As an independent professional, successfully managing a small business begins and ends with you. There are many aspects to managing your own company, from back-office tasks like handling finances, paying the right taxes, and writing contracts, to staying organized and delivering quality work.
If there’s a particular aspect of management that you feel is lacking in your own business, it’s worth taking the time to evaluate what you could be doing better and making a plan to get back on track. Below, we explore five areas of business management along with strategies and best practices to streamline your work.
1. Maintain Strong Client Relationships
Building and maintaining client relationships is an essential part of your job as an independent professional. A good relationship can lead to future work down the road, or a poor one can lead to a negative reputation in your industry.
To cultivate positive relationships, take the time to ensure you are thoroughly meeting your client’s needs. Be open and honest with them, and encourage them to be truthful with you. Prioritize strong communication, and be consistent with delivery of quality work.
2. Invest in Professional Development
When you work for yourself, professional development is in your hands. In order to remain competitive in your area of expertise, maintaining your skills and knowledge above that of your peers is an important investment.
Professional development can take many forms, from online training courses or resources such as educational webinars, to professional events and continuing education or certification programs.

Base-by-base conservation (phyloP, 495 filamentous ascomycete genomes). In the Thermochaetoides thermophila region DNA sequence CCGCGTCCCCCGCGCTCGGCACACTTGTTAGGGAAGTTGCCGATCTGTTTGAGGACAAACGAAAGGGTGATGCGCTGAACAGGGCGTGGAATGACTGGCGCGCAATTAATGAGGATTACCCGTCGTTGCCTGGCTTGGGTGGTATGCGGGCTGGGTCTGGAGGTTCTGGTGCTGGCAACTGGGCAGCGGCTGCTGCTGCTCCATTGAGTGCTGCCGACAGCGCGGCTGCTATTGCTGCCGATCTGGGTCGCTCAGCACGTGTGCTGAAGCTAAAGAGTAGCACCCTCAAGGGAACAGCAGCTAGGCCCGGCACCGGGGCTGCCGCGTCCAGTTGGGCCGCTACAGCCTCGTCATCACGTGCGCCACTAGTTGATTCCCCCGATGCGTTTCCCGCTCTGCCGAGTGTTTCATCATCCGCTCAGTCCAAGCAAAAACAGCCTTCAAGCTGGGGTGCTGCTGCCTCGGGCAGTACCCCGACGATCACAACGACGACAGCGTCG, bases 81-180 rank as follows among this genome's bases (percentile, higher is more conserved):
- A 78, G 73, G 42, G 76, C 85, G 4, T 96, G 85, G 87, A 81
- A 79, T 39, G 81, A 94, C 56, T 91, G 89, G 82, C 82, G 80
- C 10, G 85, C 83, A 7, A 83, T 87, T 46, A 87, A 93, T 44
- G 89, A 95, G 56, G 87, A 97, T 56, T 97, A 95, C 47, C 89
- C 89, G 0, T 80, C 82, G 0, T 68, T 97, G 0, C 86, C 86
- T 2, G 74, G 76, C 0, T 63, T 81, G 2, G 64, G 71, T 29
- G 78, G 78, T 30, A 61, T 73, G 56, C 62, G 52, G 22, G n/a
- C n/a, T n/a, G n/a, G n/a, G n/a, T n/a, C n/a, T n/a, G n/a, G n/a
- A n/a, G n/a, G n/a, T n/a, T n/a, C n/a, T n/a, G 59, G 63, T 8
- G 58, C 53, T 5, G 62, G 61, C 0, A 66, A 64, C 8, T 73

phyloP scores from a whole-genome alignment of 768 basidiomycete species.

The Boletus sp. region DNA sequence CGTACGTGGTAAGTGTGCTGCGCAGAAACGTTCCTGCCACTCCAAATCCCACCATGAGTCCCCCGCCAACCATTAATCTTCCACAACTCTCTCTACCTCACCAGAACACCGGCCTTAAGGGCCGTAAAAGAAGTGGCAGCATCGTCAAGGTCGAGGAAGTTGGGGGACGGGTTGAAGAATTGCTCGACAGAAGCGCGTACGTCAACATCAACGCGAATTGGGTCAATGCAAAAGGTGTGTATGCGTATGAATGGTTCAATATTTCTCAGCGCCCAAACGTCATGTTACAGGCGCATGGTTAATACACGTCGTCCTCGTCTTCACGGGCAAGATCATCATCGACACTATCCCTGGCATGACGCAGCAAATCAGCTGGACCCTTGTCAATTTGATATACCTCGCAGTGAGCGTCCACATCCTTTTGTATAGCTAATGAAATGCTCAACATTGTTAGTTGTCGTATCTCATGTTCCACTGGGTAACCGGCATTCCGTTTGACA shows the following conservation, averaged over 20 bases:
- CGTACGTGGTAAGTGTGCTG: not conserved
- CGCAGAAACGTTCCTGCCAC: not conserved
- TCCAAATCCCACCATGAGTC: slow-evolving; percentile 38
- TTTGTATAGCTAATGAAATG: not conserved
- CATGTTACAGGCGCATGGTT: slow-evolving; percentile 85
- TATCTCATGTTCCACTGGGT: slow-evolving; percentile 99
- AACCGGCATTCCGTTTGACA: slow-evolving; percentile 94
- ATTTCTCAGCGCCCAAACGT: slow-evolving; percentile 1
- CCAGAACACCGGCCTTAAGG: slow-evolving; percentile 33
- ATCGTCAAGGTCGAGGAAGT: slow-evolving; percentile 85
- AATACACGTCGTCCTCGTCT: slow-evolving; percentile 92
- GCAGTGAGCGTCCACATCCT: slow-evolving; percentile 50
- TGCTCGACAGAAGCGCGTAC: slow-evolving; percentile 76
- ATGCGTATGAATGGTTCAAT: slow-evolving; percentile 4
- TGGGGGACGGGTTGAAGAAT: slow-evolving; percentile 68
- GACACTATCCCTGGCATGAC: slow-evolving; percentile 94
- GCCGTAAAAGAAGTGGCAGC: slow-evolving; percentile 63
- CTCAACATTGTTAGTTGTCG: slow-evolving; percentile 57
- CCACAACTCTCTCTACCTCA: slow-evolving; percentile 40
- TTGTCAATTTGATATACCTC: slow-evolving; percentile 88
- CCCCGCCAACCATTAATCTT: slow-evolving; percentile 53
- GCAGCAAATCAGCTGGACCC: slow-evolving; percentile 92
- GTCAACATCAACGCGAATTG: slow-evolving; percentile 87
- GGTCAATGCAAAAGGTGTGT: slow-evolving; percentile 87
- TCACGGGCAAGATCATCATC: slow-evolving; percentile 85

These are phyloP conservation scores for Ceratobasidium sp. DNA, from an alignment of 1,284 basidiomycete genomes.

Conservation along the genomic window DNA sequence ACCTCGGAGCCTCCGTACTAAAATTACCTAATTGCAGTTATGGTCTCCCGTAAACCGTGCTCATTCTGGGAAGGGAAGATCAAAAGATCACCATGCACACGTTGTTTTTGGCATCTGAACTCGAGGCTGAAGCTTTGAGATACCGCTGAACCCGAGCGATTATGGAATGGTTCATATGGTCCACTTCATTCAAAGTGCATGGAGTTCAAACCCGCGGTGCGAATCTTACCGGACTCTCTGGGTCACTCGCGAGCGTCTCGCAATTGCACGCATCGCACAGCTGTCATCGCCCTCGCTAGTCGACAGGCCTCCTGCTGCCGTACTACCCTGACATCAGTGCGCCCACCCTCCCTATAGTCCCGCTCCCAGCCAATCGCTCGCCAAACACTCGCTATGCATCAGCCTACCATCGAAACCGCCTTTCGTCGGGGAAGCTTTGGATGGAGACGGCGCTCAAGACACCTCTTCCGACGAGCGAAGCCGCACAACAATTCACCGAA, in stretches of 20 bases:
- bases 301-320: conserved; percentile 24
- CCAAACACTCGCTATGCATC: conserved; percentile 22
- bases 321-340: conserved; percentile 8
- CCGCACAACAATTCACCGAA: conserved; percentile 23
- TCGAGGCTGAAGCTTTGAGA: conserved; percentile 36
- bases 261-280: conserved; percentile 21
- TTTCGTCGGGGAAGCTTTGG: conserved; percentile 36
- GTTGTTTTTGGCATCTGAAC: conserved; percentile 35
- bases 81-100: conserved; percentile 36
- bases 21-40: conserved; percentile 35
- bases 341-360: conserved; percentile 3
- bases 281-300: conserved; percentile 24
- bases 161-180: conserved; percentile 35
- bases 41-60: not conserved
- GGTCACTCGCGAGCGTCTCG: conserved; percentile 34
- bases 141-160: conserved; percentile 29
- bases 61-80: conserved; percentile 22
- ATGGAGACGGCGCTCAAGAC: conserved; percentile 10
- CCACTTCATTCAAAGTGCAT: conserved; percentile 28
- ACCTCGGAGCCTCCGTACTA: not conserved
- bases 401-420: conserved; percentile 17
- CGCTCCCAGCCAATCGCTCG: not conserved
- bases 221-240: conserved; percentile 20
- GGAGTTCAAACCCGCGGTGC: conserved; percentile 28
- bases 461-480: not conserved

3. Streamline Project Management
One of the most difficult things you can run into with a project is scope creep—when a client adds new provisions, tasks, or deliverables that are outside of the existing scope of work. Scope creep can cause you to miss deadlines, perform additional work that was not budgeted for, and ultimately result in a product the client is not happy with.
To avoid running into these issues, be sure to include detailed deliverables, timelines, milestones, and responsibilities in your initial project contract, have a backup plan in place in the case a request for additional work comes up, and prioritize clear communication throughout the project.
4. Take Time for Yourself
Yes, having a long list of clients and a full roster of projects to work on is great, but overworking yourself can impact the quality of your work and put a damper on the reason you wanted to go independent in the first place. If you find yourself faced with an insurmountable workload, first consider your current time management strategies. If they aren’t up to par, try something new that allows you to be more efficient and stay organized.
Another option is to team up with other independent professionals. Bringing another person on board can help you take on more work, lend specific expertise to a bigger project, or simply act as an assistant who can help manage tasks like screening calls, scheduling meetings, and organizing paperwork.
5. Deliver Value to Your Clients
By focusing on creating long-term value with each project you complete, you can help clients reach their business goals while securing future work or a strong referral for yourself. To deliver value to a client, first consider what value means to them. Value will differ from person to person depending on their individual goals and business needs.
By taking the time to get to know your client and understand what matters most to them, you can conduct your work in a way that supports their goals. Along the way, be sure to measure and communicate progress so your client can follow along and see the work you’ve put in to achieve the objectives you discussed.